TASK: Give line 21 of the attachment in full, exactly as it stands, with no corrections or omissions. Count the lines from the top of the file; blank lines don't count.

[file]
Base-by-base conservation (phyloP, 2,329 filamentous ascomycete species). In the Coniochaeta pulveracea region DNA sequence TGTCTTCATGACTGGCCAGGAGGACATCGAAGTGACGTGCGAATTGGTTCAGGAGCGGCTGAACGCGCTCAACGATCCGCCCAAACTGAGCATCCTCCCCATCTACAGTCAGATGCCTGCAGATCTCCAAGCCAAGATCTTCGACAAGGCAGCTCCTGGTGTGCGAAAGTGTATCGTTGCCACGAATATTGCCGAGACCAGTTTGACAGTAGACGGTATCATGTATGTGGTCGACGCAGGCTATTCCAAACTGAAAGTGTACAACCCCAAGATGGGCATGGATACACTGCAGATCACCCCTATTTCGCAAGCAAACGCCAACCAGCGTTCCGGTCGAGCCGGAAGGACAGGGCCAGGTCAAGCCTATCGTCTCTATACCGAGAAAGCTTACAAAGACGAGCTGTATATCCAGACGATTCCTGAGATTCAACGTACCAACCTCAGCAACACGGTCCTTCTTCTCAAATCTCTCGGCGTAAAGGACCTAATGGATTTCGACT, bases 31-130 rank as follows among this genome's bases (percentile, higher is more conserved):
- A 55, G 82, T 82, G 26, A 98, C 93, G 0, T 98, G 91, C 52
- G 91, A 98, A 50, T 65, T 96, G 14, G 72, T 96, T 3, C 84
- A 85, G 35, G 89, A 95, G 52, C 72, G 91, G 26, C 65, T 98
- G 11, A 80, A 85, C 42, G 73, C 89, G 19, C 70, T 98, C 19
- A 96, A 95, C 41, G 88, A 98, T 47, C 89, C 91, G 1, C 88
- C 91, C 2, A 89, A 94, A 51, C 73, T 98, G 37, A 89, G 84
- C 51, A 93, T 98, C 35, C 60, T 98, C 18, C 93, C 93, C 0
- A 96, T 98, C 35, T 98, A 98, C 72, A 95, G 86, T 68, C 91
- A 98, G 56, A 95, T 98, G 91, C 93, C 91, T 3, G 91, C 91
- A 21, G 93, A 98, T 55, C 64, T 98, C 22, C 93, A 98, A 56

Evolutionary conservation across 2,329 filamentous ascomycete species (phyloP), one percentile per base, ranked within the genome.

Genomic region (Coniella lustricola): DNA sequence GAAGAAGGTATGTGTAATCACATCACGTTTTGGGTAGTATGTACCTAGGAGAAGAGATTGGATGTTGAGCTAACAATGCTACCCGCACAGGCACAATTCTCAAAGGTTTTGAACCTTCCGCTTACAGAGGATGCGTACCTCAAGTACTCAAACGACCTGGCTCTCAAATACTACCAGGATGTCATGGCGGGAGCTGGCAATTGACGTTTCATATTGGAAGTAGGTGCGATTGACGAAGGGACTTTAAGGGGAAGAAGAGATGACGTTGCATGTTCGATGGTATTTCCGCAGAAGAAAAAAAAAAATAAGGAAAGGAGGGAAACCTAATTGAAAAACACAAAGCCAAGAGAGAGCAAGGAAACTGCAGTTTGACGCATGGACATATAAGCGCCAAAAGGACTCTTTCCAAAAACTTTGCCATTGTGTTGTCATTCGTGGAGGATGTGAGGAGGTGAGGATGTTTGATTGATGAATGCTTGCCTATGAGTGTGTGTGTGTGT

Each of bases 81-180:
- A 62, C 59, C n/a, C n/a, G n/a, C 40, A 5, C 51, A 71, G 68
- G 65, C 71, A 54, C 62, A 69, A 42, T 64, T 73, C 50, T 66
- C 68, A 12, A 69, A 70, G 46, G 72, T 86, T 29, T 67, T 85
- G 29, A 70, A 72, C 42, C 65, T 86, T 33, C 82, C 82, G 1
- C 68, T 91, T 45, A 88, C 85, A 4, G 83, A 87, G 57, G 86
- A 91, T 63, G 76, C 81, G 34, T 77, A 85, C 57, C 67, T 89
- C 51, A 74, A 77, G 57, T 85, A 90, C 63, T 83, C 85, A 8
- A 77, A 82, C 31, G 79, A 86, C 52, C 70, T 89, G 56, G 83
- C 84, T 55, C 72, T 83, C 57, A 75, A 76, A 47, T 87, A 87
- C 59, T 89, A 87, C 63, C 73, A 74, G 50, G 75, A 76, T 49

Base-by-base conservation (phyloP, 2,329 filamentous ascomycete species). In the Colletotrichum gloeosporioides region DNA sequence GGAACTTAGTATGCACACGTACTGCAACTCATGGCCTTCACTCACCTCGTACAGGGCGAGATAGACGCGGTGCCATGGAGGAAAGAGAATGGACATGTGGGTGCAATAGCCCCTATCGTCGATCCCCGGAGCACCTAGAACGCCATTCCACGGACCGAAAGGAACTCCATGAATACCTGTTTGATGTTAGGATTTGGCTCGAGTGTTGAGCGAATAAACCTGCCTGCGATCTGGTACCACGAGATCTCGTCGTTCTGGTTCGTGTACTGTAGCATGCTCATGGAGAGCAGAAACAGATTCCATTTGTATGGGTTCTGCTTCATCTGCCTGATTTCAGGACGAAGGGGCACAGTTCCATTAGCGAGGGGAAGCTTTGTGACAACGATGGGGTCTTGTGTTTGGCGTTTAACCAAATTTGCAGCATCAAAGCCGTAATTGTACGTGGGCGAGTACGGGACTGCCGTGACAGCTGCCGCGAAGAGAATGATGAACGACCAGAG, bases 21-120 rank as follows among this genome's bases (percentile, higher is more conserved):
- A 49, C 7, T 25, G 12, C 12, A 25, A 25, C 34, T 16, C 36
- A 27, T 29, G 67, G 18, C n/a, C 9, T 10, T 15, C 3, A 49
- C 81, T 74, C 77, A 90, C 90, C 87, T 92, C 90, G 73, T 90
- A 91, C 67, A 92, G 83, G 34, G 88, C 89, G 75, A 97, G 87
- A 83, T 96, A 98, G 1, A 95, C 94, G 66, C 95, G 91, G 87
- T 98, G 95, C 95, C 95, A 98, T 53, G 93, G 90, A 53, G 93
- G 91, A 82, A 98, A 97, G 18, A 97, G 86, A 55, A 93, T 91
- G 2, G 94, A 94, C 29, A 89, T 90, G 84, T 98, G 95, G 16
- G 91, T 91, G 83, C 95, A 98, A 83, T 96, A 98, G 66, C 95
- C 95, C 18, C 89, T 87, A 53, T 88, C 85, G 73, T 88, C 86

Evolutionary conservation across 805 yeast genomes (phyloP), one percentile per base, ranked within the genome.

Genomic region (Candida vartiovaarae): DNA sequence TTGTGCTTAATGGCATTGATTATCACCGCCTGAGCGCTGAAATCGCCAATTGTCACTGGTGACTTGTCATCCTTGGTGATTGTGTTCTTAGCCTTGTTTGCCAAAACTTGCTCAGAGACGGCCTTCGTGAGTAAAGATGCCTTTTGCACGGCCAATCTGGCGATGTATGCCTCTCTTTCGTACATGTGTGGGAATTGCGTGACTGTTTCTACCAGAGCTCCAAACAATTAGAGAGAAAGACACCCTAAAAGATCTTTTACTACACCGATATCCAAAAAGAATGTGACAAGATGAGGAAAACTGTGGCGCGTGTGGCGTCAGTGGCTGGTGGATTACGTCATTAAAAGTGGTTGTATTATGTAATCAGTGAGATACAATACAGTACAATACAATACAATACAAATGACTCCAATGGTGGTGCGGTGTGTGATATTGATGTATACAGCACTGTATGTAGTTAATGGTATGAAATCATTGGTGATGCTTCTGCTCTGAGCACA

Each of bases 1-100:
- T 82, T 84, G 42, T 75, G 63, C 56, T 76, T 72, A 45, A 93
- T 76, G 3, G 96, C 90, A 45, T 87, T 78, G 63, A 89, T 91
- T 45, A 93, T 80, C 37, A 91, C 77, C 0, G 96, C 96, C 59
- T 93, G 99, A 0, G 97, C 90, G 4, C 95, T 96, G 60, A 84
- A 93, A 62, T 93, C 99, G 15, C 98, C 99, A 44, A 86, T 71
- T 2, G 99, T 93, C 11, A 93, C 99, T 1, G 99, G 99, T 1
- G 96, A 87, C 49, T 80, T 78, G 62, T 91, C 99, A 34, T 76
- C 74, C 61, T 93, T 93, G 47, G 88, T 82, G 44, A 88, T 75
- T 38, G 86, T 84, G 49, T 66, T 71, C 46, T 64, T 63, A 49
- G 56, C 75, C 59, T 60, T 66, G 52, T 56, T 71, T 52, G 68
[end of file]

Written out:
- C 51, A 74, A 77, G 57, T 85, A 90, C 63, T 83, C 85, A 8